Properties in London
'London' will be treated here as 'Greater London', that is the area falling within
the administrative jurisdiction of the 32 London Boroughs plus the 'City of London'.
Thus, they include areas with purely London postcodes and those with other postcodes.
Many of these areas were once administratively part of adjoining counties and are
still often referred to geographically as belonging to those counties - for example, Harrow,
Middlesex (which no longer exists); Croydon, Surrey; or Erith, Kent. However, since they
are now administered by a 'London Borough Council' they will be grouped here as part of London.
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Arguably the greatest city in the world, London was until recently the capital of the largest empire
the world had ever known, an empire on which the sun never set, so expansive was it across the globe. That empire
has now given way, as part of the 'winds of change', after the Second World War but, notwithstanding
the ending of its imperial status, London has continued to grow in importance as a commercial
and cultural world city. It attracts the largest number of visitors of any city and exerts an
influence worldwide comparable only to New York and the Californian conurbation. Just as during the
Renaissance it was considered de rigeur for cultural afficinados to visit Rome and Florence,
so today London is a must see for virtually every young person
During the past twenty years it has experienced an economic boom which has acted as a magnet
for inward migration, not only from the deprived areas of the world but also from other parts
of Northern Europe and North America. But even without this gold-rush, London has consistently
been quoted by many as a very attractive and desirable place in which to live. It is a truly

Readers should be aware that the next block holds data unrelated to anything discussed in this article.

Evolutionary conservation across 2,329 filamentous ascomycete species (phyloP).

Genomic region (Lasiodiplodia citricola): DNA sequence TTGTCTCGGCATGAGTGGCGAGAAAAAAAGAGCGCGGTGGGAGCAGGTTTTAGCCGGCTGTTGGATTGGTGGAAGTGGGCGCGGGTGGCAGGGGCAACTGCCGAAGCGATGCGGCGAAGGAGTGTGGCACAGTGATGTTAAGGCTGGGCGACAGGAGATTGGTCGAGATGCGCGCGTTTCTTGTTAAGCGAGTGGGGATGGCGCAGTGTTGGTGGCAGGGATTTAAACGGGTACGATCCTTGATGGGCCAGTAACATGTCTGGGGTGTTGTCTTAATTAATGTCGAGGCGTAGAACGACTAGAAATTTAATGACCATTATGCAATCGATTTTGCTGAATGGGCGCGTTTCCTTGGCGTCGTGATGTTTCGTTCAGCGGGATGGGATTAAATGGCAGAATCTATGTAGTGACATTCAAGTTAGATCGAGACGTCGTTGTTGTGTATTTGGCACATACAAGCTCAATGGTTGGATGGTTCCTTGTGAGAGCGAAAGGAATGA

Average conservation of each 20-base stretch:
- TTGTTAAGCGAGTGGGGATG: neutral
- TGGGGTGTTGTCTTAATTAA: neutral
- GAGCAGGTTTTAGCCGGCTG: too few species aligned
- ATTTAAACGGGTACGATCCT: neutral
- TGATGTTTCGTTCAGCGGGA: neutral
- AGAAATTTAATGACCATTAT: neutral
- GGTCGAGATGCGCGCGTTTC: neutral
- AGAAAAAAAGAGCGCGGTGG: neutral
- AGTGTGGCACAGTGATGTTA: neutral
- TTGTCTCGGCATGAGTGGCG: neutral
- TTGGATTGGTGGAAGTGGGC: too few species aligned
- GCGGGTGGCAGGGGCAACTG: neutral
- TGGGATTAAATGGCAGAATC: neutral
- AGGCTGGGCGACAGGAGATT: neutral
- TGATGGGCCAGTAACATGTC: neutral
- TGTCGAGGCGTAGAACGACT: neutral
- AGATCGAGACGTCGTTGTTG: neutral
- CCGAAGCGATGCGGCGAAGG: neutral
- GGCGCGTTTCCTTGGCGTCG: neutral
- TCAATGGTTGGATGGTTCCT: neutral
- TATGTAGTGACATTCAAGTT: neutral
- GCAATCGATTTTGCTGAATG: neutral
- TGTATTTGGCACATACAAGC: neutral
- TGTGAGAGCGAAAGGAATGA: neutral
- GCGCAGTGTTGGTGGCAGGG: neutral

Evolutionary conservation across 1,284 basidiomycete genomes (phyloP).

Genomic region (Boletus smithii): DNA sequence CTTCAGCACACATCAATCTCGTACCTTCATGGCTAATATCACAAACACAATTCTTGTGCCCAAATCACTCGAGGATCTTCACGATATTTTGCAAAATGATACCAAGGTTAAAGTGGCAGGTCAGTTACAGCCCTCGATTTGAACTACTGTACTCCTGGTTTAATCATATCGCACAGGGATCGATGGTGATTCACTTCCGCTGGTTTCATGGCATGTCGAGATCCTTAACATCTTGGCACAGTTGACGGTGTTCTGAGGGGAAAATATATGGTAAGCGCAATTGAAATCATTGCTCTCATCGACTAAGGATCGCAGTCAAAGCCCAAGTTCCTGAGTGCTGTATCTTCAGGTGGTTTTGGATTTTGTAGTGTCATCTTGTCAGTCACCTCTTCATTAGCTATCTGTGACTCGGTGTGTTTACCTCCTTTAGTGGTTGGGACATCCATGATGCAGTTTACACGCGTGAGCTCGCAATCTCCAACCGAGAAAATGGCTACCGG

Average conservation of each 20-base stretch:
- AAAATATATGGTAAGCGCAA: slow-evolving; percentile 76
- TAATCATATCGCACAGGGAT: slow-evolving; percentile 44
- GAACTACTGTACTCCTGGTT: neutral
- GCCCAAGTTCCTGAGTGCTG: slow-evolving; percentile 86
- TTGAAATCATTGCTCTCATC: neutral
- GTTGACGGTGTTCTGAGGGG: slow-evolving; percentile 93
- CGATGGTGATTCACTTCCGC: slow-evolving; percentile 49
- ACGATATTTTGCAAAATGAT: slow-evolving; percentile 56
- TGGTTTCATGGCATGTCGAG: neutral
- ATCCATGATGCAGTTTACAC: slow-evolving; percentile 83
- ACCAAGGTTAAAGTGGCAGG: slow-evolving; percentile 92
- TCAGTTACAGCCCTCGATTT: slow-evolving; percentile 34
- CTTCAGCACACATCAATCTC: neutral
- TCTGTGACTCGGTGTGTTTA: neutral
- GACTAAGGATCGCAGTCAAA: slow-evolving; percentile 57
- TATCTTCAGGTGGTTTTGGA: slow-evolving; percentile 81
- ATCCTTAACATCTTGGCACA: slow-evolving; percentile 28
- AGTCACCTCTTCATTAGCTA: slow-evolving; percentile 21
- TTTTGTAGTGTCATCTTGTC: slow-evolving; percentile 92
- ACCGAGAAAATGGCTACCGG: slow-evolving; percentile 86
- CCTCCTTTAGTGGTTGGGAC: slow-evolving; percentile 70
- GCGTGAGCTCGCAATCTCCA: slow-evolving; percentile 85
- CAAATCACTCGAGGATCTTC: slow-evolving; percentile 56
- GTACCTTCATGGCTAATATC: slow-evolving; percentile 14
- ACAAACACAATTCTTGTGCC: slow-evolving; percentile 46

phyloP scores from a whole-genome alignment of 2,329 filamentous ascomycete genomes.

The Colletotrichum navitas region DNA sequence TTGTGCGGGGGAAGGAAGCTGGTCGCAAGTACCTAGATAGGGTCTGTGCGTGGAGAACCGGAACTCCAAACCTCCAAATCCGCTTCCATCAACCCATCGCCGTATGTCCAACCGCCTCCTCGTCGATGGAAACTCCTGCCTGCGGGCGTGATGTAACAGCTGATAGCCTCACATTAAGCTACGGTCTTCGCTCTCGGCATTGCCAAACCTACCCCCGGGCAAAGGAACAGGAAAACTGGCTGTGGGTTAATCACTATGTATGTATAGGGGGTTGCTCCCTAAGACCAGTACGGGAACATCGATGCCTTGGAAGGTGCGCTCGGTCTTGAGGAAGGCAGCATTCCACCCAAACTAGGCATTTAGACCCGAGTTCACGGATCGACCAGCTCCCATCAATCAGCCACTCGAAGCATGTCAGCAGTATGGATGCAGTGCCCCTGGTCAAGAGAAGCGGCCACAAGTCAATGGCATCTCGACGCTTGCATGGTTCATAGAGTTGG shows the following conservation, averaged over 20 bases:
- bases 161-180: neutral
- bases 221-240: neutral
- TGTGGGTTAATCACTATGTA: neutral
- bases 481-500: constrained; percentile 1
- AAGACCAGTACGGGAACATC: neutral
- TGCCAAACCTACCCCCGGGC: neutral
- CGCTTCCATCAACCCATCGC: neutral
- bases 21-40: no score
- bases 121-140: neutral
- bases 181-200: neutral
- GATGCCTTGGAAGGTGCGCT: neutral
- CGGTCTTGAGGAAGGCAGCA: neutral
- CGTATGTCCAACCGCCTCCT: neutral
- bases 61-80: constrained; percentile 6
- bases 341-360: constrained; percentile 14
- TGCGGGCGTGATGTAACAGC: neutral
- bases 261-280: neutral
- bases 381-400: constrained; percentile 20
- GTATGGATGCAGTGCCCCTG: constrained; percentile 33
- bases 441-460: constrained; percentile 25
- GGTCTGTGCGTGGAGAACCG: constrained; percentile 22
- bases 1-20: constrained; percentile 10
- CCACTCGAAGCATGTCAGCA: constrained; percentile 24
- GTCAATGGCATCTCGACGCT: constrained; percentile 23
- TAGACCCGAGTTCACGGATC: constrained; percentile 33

world city in which every one feels at home. People have mentioned that warm and welcoming feeling
when arriving in or returning to London from abroad.
With a current population of around 7.5 million, London is the largest city in the European
Union and the third largest in Europe after Moscow and Istanbul. At its peak in 1939
London had a population over 8.6 million. This gradually declined to 6.8 million in 1981
but the trend reversed and the population is expected to reach 8.2 million by 2016.
Although myths and fables, specially those ascribed to Geoffrey of Monmouth (ca 1100), mention
celtic settlements under a King Lud, after whom Ludgate is said to have been named, it was not
until the Roman conquest proper in 43AD that firm evidence exists for settlements in London.
Eventually, Londinium became the principle Roman city in Britain, replacing Colchester.
It was sacked during the uprising by the Iceni under Queen Boadicea around 60AD, but rebuilt
and its population reached 60,000 inhabitants. During their occupation the Romans built a
defensive wall on the landward side of the city and parts of this 'London Wall' still
stand. With the decline of the Roman Empire in the 5th century and Rome's withdrawal
from Britain in 410AD Londinium itself went into decline and was for a time
From the 6th century Anglo-Saxons arriving from the Jutland area of Northern Germany
began settling around Londinium and from the 9th century Viking incursions from Denmark
and Norway became frequent. This was a time of frequent conflict between the Saxons
and the Vikings and names such as King Alfred the Great, Guthrum, Aethelred, Aethelstan,
King Sweyn Forkbeard, King Canute and Edward the Confessor appear in the chronicles.
Edward the Confessor died leaving no apparent heir and his cousin Duke William of Normandy
claimed the throne. However, the Royal Council elected Edward's brother-in-law, Harold
Godwinson, as King, which lead to the Norman invasion of 1066. It is from this period
onwards that London fully comes into recorded history with a continuity of unbroken
development until today.
Today London extends to the Greater London area and consists of 32 Borough Councils plus the 'City'.
Central London comprises the 'City of London', essentially based at the site of the old
Roman Londinium, and the 'City of Westminster' to its west. Surrounding these, north
and south of the River Thames, are the boroughs comprising 'inner London' and
'outer London'. The inner London areas carry the name London and have London geographic postcodes,
namely N, W, E, NW, SE and SW. The outer London areas are those which once belonged
to the counties of Middlesex, Essex, Surrey and Kent but which, because of contiguous
growth and transport links, have now been absorbed into the administration of Greater London.
Greater London has a mayor, nominally elected, and is governed from County Hall. The individual
boroughs have their own elected councils and deal with local matters.
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